Tom Temin: A good old fashioned topography is still part of the overlay that you need to know, too. Well, you can’t put a pumping station there, because it’s a 75-degree hill.
Carrie Stokes: You are correct. Topography is part of geography. Geography is really the study of place, and people and how they interact. So it’s extremely important. You wouldn’t want for example, to be necessarily digging a well at the top of a mountain, you’re going to have to dig far, far down. But if you’re looking at a flat map, and haven’t realized that there’s some topographic relief, with ups and downs, hills and valleys, you might make a decision without really knowing the full situation before you get to that location.
Tom Temin: And just briefly, how did you get to this point in your career as the chief geographer there?
Carrie Stokes: So I started at USAID, this is stating myself now, in the year 2000. And I was a climate change specialist when I first came in. And I came in with a background of having worked in Africa as a Peace Corps volunteer after college. But I also brought with me a background in geographic information systems, GIS as we call it, as well as the climate change science. And I had worked for a period of time for a private tech company that designed its own GIS software and hardware. So when I came into government, I was a little surprised that we weren’t using, even this was 22 years ago, the technology that I saw was really unfolding to become more readily available on the internet. So I continued in my work on climate change, then realized we needed to better understand how to track our progress for our investments, not just in our climate programs, but in all the programs that we invest in around the world. And it really made sense to me to start putting this information, collecting the location.
We didn’t have, at the time a systematic way of collecting the location of our USAID activities. We today do, we have policies in place, we are getting the IT infrastructure in place to be able to collect this and be able to analyze it. But that process was for me evidence that it was a gap. And today we’re filling that gap. So I initiated some efforts to start mapping the work that we do, and showing colleagues the power of that, and got involved in the interagency geospatial community as well. Started a program with NASA, our nation’s space agency, where by USAID, the development agency lead for our U.S. government and our space agency combined forces to create a program called SERVIR. And the SERVIR program is still going strong to this day, 17 years, I believe, at this point. And the idea behind that was to empower our colleagues in developing countries to get access to Earth observation information, mapping technologies, to help their ministries of health ministries of environment, disaster response ministries, agriculture ministries, and allow them to benefit from some of the same technologies and that we have in this data rich country of the U.S.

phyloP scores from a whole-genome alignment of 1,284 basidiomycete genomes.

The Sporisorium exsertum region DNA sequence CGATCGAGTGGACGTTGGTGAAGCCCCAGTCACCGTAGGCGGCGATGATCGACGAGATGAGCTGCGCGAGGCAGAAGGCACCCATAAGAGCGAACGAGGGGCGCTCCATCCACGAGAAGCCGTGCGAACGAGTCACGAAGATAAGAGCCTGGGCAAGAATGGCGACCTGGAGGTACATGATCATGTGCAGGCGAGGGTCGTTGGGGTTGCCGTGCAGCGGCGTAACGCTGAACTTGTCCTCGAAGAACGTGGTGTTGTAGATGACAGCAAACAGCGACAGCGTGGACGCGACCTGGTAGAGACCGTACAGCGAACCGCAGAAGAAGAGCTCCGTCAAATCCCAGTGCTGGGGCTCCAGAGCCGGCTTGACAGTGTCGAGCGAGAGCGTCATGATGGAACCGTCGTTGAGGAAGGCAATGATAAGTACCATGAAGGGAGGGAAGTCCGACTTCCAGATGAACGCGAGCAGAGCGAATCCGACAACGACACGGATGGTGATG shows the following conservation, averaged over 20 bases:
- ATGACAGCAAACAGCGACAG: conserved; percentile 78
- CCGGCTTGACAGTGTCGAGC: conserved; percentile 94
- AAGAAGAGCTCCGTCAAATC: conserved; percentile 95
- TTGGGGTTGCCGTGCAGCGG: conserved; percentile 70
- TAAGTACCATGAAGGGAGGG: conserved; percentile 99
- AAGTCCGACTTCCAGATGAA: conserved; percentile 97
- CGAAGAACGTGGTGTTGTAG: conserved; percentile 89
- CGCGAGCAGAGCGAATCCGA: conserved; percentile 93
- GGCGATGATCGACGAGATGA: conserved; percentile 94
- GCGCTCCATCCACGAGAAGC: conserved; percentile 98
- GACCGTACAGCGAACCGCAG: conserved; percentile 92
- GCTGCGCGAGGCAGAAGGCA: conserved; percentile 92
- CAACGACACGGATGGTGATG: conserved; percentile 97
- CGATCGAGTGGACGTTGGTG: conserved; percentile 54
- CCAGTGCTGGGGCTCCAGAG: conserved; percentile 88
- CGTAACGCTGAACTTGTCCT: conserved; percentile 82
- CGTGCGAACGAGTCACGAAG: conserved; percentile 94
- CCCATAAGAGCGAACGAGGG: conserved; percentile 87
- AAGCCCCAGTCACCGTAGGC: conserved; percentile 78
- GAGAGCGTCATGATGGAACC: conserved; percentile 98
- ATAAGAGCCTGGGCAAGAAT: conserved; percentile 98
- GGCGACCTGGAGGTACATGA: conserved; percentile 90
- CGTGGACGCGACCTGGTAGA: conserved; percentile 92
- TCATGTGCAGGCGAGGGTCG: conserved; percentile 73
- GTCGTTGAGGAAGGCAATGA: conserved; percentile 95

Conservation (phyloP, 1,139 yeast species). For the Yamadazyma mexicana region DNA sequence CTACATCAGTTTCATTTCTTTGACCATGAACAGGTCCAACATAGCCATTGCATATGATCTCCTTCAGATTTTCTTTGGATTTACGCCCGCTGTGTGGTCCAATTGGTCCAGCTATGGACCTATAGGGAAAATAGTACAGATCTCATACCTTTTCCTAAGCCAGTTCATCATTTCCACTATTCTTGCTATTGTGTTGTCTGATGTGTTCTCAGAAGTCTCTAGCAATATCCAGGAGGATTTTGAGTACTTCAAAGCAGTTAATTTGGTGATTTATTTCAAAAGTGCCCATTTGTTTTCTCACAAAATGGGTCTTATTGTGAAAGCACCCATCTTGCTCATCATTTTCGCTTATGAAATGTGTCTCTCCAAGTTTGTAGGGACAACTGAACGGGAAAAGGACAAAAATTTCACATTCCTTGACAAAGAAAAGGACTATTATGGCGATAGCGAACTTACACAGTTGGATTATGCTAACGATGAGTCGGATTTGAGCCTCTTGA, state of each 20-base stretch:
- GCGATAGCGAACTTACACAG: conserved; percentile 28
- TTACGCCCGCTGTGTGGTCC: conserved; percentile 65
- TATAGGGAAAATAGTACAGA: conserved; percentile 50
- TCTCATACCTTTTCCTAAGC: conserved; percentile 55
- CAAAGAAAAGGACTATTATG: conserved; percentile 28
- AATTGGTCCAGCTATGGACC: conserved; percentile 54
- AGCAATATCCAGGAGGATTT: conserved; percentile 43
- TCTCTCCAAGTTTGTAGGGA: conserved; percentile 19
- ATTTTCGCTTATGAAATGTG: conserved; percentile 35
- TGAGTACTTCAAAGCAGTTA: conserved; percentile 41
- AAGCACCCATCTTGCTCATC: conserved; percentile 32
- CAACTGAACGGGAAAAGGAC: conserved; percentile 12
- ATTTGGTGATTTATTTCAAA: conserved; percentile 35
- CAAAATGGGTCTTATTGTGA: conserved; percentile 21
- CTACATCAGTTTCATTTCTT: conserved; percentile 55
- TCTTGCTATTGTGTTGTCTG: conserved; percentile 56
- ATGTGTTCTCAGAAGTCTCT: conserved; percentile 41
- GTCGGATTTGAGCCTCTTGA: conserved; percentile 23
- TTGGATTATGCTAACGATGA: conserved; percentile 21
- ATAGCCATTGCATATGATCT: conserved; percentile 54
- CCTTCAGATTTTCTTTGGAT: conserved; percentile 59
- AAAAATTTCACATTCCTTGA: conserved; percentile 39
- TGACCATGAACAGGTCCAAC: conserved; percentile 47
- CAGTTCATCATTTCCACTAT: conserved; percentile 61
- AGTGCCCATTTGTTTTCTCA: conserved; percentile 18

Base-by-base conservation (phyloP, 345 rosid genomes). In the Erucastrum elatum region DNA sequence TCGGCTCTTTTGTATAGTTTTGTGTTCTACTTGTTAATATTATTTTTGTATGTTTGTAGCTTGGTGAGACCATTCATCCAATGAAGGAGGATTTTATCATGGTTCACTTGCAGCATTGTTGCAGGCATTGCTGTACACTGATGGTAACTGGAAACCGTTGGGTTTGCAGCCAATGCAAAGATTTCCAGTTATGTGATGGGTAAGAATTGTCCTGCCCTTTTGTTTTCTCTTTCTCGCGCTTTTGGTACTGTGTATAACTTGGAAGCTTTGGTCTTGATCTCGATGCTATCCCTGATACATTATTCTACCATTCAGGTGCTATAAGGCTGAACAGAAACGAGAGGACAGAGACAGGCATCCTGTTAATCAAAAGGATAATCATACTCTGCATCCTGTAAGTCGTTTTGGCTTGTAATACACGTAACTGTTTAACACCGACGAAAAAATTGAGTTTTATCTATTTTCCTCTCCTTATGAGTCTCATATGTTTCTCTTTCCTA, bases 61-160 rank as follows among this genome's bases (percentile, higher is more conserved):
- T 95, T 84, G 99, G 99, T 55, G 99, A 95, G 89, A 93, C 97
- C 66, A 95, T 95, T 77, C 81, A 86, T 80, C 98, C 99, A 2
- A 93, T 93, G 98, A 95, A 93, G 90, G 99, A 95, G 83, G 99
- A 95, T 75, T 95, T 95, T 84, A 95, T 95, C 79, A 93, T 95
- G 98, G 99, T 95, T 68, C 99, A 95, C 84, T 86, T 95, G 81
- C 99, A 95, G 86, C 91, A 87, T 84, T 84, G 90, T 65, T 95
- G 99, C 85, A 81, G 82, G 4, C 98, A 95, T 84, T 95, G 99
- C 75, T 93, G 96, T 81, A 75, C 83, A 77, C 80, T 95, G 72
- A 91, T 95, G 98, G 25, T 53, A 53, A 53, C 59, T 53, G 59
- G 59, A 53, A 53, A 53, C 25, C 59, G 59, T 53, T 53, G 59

So that interaction with NASA, combining the climate change work and the geospatial technology work really led me to decide, OK, now we need to focus on empowering our own staff in USAID. So the GeoCenter that I established about 11 years ago was really like a small, SERVIR hub, as we would say. It was just embedded in the walls of our own headquarters office in Washington, D.C., so that our own staff could get access to the same kinds of technologies and data sets that we were promoting, with our colleagues in the many countries USAID works.
Tom Temin: Sure. Sounds like you really liked this work?
Carrie Stokes: I do. It’s great. Geography is the study of everything everywhere, so it’s never dull. And my team and I get to work across many sectors. And we get to work across many geographies. And what we learn in sort of the big picture analytics helps us really zoom into local scales when we’re working with local communities and our colleagues in country to take lessons learned from one part of the world that we’ve seen might be relevant to another part of the world. So it’s a fantastic opportunity, and I love what I do.
Tom Temin: Carrie Stokes is chief geographer at the U.S. Agency for International Development. Thanks so much for joining me.
Carrie Stokes: Thank you for having me.